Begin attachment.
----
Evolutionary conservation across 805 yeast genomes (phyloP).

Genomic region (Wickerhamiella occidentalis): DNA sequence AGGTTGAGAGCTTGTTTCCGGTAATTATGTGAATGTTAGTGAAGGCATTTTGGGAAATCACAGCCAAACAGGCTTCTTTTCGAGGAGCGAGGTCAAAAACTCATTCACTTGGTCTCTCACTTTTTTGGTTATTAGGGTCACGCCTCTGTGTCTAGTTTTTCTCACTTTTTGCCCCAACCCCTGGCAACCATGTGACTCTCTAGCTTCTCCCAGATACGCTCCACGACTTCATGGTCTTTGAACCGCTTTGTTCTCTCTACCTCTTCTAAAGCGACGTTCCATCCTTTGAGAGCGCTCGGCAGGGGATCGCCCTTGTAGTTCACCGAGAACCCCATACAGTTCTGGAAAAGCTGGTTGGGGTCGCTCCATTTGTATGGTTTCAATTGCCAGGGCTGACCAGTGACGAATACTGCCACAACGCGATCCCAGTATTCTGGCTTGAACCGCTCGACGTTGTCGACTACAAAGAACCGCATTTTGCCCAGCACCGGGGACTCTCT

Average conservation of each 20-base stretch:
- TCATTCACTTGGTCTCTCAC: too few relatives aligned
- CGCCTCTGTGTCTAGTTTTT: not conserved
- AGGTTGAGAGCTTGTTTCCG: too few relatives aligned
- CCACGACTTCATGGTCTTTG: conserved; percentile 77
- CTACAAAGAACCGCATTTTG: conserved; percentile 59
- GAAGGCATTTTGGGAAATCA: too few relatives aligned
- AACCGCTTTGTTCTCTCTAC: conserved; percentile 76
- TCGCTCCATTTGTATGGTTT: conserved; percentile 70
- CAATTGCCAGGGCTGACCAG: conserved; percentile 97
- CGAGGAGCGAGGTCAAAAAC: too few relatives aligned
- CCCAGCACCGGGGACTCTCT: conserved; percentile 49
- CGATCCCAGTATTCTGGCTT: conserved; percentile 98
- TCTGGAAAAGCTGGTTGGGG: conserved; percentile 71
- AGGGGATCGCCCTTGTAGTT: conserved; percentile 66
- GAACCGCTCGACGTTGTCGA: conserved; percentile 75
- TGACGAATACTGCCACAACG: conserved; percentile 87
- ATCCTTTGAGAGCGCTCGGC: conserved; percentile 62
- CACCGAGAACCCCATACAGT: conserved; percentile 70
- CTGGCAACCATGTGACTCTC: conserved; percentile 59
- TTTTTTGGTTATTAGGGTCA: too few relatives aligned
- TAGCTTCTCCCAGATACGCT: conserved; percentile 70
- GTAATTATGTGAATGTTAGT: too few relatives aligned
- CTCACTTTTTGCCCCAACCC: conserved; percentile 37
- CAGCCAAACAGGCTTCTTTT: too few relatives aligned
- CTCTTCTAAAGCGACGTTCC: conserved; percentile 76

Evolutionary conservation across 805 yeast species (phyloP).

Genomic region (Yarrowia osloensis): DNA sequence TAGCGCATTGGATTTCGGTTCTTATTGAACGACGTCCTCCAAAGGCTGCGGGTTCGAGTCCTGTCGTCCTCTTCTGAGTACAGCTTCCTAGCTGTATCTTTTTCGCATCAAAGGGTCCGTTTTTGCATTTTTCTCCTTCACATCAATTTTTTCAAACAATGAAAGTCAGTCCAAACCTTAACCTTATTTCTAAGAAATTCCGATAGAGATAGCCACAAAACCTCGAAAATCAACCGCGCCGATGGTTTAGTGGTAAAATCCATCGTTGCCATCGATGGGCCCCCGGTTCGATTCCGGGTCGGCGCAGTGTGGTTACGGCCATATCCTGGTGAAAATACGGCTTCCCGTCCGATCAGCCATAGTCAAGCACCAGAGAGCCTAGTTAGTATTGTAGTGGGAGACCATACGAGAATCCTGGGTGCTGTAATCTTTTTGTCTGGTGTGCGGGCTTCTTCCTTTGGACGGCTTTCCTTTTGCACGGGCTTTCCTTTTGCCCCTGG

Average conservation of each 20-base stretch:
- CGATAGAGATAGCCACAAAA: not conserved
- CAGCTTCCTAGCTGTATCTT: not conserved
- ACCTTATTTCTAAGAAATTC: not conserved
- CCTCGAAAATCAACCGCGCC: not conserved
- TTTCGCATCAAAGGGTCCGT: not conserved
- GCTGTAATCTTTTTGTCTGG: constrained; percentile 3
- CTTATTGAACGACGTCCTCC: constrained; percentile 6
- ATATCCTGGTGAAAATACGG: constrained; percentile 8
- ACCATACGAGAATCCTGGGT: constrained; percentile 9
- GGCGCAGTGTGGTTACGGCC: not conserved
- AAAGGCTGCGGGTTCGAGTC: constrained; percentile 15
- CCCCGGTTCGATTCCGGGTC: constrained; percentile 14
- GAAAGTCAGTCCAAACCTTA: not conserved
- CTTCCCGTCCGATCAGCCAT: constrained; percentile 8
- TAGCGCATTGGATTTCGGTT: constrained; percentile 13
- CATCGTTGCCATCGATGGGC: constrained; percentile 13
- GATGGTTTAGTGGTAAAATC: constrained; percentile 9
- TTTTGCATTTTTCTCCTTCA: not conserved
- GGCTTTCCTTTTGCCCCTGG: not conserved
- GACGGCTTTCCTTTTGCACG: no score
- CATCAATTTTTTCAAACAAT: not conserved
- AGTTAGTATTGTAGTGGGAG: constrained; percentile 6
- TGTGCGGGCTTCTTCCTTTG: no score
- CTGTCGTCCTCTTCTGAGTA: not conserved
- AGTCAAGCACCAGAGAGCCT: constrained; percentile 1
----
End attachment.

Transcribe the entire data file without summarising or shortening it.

Evolutionary conservation across 805 yeast genomes (phyloP).

Genomic region (Wickerhamiella occidentalis): DNA sequence AGGTTGAGAGCTTGTTTCCGGTAATTATGTGAATGTTAGTGAAGGCATTTTGGGAAATCACAGCCAAACAGGCTTCTTTTCGAGGAGCGAGGTCAAAAACTCATTCACTTGGTCTCTCACTTTTTTGGTTATTAGGGTCACGCCTCTGTGTCTAGTTTTTCTCACTTTTTGCCCCAACCCCTGGCAACCATGTGACTCTCTAGCTTCTCCCAGATACGCTCCACGACTTCATGGTCTTTGAACCGCTTTGTTCTCTCTACCTCTTCTAAAGCGACGTTCCATCCTTTGAGAGCGCTCGGCAGGGGATCGCCCTTGTAGTTCACCGAGAACCCCATACAGTTCTGGAAAAGCTGGTTGGGGTCGCTCCATTTGTATGGTTTCAATTGCCAGGGCTGACCAGTGACGAATACTGCCACAACGCGATCCCAGTATTCTGGCTTGAACCGCTCGACGTTGTCGACTACAAAGAACCGCATTTTGCCCAGCACCGGGGACTCTCT

Average conservation of each 20-base stretch:
- TCATTCACTTGGTCTCTCAC: too few relatives aligned
- CGCCTCTGTGTCTAGTTTTT: not conserved
- AGGTTGAGAGCTTGTTTCCG: too few relatives aligned
- CCACGACTTCATGGTCTTTG: conserved; percentile 77
- CTACAAAGAACCGCATTTTG: conserved; percentile 59
- GAAGGCATTTTGGGAAATCA: too few relatives aligned
- AACCGCTTTGTTCTCTCTAC: conserved; percentile 76
- TCGCTCCATTTGTATGGTTT: conserved; percentile 70
- CAATTGCCAGGGCTGACCAG: conserved; percentile 97
- CGAGGAGCGAGGTCAAAAAC: too few relatives aligned
- CCCAGCACCGGGGACTCTCT: conserved; percentile 49
- CGATCCCAGTATTCTGGCTT: conserved; percentile 98
- TCTGGAAAAGCTGGTTGGGG: conserved; percentile 71
- AGGGGATCGCCCTTGTAGTT: conserved; percentile 66
- GAACCGCTCGACGTTGTCGA: conserved; percentile 75
- TGACGAATACTGCCACAACG: conserved; percentile 87
- ATCCTTTGAGAGCGCTCGGC: conserved; percentile 62
- CACCGAGAACCCCATACAGT: conserved; percentile 70
- CTGGCAACCATGTGACTCTC: conserved; percentile 59
- TTTTTTGGTTATTAGGGTCA: too few relatives aligned
- TAGCTTCTCCCAGATACGCT: conserved; percentile 70
- GTAATTATGTGAATGTTAGT: too few relatives aligned
- CTCACTTTTTGCCCCAACCC: conserved; percentile 37
- CAGCCAAACAGGCTTCTTTT: too few relatives aligned
- CTCTTCTAAAGCGACGTTCC: conserved; percentile 76

Evolutionary conservation across 805 yeast species (phyloP).

Genomic region (Yarrowia osloensis): DNA sequence TAGCGCATTGGATTTCGGTTCTTATTGAACGACGTCCTCCAAAGGCTGCGGGTTCGAGTCCTGTCGTCCTCTTCTGAGTACAGCTTCCTAGCTGTATCTTTTTCGCATCAAAGGGTCCGTTTTTGCATTTTTCTCCTTCACATCAATTTTTTCAAACAATGAAAGTCAGTCCAAACCTTAACCTTATTTCTAAGAAATTCCGATAGAGATAGCCACAAAACCTCGAAAATCAACCGCGCCGATGGTTTAGTGGTAAAATCCATCGTTGCCATCGATGGGCCCCCGGTTCGATTCCGGGTCGGCGCAGTGTGGTTACGGCCATATCCTGGTGAAAATACGGCTTCCCGTCCGATCAGCCATAGTCAAGCACCAGAGAGCCTAGTTAGTATTGTAGTGGGAGACCATACGAGAATCCTGGGTGCTGTAATCTTTTTGTCTGGTGTGCGGGCTTCTTCCTTTGGACGGCTTTCCTTTTGCACGGGCTTTCCTTTTGCCCCTGG

Average conservation of each 20-base stretch:
- CGATAGAGATAGCCACAAAA: not conserved
- CAGCTTCCTAGCTGTATCTT: not conserved
- ACCTTATTTCTAAGAAATTC: not conserved
- CCTCGAAAATCAACCGCGCC: not conserved
- TTTCGCATCAAAGGGTCCGT: not conserved
- GCTGTAATCTTTTTGTCTGG: constrained; percentile 3
- CTTATTGAACGACGTCCTCC: constrained; percentile 6
- ATATCCTGGTGAAAATACGG: constrained; percentile 8
- ACCATACGAGAATCCTGGGT: constrained; percentile 9
- GGCGCAGTGTGGTTACGGCC: not conserved
- AAAGGCTGCGGGTTCGAGTC: constrained; percentile 15
- CCCCGGTTCGATTCCGGGTC: constrained; percentile 14
- GAAAGTCAGTCCAAACCTTA: not conserved
- CTTCCCGTCCGATCAGCCAT: constrained; percentile 8
- TAGCGCATTGGATTTCGGTT: constrained; percentile 13
- CATCGTTGCCATCGATGGGC: constrained; percentile 13
- GATGGTTTAGTGGTAAAATC: constrained; percentile 9
- TTTTGCATTTTTCTCCTTCA: not conserved
- GGCTTTCCTTTTGCCCCTGG: not conserved
- GACGGCTTTCCTTTTGCACG: no score
- CATCAATTTTTTCAAACAAT: not conserved
- AGTTAGTATTGTAGTGGGAG: constrained; percentile 6
- TGTGCGGGCTTCTTCCTTTG: no score
- CTGTCGTCCTCTTCTGAGTA: not conserved
- AGTCAAGCACCAGAGAGCCT: constrained; percentile 1